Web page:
Product: Logitech G933 Artemis Spectrum Wireless Gaming HeadsetManufacturer: LogitechInput: One USB 2.0+ PortMSRP: $199.99/£169.99 So, let's talk a little about the design of the G933 first. The headset, black and slightly industrial in design, is incredibly comfortable to wear. Featuring rectangular ear cups that surround and encase the entire ear rather than sitting on the outer ear and a sturdy, padded headband, I found the headset very comfortable to wear for extended periods of time. The headset features a small strip of colour changing lights, which can be switched off using buttons on the headset if desired. Ear cups can be repositioned from the headband for head size, supporting surprisingly small and large extremes, and the ear cups also rotate to fit the head. The headset is quite bulky and does not feature any method of being folded which might make transporting cumbersome, but for a stay-at-home gaming headset it's very much was I was looking for. The included wireless dongle fits neatly inside one of the ear pieces when not in use, behind a well-designed magnetic panel. The included microphone also nicely folds away into the earpiece when not in use, making it less immediately obvious it's a gaming headset. [embed]338768:62113:0[/embed] It's important to note before we go any further that the G933 headset only works wirelessly on PC, with PS4, Xbox One, and mobile functions restricted to cabled connections. The headphones feature an auxiliary port for use with those other pieces of hardware, as well as a USB port for wired PC gaming and charging, alongside a host of buttons. The left ear piece hosts a dial for volume control, buttons mapped to audio profile presets, and a power button for using the headset wirelessly. All of the buttons were easy enough to find while wearing it. So, how is the quality when using this as a wired headset with a standard microphone lead? Extremely strong. The basic audio profile is tuned surprisingly well to both gaming and a variety of music genres. If you want to switch to something more bass or treble heavy, the hot keys on the headset do a really strong job of keeping pace. The high end of the volume is going to be loud enough for those of you looking to truly drown out the world, and the overall audio quality was exactly what I would expect out of a high-end pair of headphones. The advertised 7.1 surround sound worked perfectly out the box, and required no setup. Also, at the top end on volume, there was minimal audio leakage to those around me, which is reassuring. As for the wireless setup? Absolutely no noticeable drop in audio quality. Setting the headset up was as simple as plugging in the provided USB dongle and switching on the headset to switch the default audio output to the headset. It also has a surprisingly large wireless range, which is impressive for a device designed for a gaming setup. The headset lasted around eight hours on full volume with the coloured lights turned on, and almost four hours longer with the lights switched off. In terms of gaming specific audio, I tested the headset with Rise of the Tomb Raider, American Truck Simulator, and Tales from the Borderlands. In Tomb Raider, it did a great job of highlighting directional audio for gunshots, while keeping vocals at the front of the mix when needed. American Truck Simulator kept a nice base rumble going that was nice and distinct from the sound of the radio in my cab. Borderlands focused on vocals and sound effects in the mix, but without drowning out music. Overall, I was very impressed with its handling of multiple types of games. So far I have been nothing but positive, but I do have one notable drawback that holds the G933 from being a unanimous recommendation, and that is the quality of the inbuilt microphone. While it's certainly clear enough for you to be understood by other players, it has a decidedly hollow sound when used for voice chat or recording. It's likely not a deal breaker if you're just using it for in game chat, but it's certainly not a high-end microphone. As someone who regularly podcasts, it's not going to hold a candle to dedicated microphones. Overall, I am incredibly impressed by the G933 as a high-end wireless gaming headset. It held its own with every kind of audio I threw at it, it was comfortable, and it looks great. The fact audio quality is maintained wirelessly is a big pro for PC gamers, as is the surprisingly strong range on the headset. Just be aware the built-in mic won't blow anyone away. [This review is based on retail hardware provided by the manufacturer.]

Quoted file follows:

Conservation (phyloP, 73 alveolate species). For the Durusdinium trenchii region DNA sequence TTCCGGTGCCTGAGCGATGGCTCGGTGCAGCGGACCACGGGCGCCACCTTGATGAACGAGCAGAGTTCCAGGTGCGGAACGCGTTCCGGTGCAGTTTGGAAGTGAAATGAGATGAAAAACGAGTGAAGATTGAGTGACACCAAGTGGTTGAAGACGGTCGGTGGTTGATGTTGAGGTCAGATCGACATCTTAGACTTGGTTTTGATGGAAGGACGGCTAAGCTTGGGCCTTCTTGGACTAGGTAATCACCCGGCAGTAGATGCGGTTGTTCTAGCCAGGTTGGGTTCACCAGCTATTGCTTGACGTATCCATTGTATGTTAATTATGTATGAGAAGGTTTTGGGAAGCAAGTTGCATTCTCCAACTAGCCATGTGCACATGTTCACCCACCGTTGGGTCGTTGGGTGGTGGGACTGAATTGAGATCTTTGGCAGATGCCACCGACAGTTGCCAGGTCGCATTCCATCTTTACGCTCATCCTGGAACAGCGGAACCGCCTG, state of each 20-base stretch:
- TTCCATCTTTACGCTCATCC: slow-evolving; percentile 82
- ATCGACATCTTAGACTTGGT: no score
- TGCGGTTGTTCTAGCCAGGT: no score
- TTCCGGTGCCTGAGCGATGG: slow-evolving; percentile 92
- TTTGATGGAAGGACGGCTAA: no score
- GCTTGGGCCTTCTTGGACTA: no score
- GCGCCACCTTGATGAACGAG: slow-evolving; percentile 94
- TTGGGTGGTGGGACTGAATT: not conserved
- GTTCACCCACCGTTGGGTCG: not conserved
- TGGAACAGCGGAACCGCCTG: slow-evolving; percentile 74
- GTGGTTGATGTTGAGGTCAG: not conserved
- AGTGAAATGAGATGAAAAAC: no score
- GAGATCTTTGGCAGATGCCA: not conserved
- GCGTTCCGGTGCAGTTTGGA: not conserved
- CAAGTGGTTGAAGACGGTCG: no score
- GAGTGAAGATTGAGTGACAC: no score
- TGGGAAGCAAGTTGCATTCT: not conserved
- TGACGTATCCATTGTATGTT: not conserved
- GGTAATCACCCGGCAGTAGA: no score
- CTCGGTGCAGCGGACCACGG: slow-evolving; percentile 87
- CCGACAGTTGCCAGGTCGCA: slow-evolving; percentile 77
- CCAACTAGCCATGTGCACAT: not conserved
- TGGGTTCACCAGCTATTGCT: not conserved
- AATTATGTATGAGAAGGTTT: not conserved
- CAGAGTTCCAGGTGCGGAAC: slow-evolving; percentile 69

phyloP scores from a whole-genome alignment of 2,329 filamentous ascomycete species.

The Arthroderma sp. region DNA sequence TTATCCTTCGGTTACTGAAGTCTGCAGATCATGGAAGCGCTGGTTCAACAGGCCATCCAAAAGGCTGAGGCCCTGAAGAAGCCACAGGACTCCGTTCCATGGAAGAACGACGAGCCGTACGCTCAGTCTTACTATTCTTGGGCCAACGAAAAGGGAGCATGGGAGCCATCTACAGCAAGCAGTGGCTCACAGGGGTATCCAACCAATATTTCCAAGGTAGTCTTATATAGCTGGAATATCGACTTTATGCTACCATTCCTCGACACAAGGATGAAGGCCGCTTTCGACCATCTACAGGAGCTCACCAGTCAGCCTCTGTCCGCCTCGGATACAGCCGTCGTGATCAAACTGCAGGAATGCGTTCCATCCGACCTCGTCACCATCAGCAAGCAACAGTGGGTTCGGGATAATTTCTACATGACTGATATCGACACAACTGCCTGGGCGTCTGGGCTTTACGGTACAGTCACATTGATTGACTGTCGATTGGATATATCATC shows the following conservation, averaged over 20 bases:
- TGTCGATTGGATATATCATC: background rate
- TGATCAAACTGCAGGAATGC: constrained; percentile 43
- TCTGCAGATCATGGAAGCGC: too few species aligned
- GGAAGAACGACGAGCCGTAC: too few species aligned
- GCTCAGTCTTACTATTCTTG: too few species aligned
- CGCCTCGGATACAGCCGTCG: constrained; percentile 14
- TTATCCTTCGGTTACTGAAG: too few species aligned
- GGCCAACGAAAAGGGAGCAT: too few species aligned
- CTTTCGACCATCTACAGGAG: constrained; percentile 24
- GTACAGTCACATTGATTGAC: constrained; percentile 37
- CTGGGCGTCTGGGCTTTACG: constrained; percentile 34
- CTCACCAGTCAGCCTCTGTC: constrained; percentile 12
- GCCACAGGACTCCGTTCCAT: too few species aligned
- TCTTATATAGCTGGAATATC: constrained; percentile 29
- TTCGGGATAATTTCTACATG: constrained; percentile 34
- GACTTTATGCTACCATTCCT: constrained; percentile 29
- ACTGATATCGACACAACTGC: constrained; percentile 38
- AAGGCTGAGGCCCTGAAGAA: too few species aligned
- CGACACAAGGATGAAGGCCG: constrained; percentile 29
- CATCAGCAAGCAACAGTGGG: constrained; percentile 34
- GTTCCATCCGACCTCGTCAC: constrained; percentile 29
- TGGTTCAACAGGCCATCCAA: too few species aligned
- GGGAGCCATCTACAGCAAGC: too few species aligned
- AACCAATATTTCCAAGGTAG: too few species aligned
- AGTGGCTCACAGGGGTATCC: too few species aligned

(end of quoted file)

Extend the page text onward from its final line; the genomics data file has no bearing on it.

Logitech photo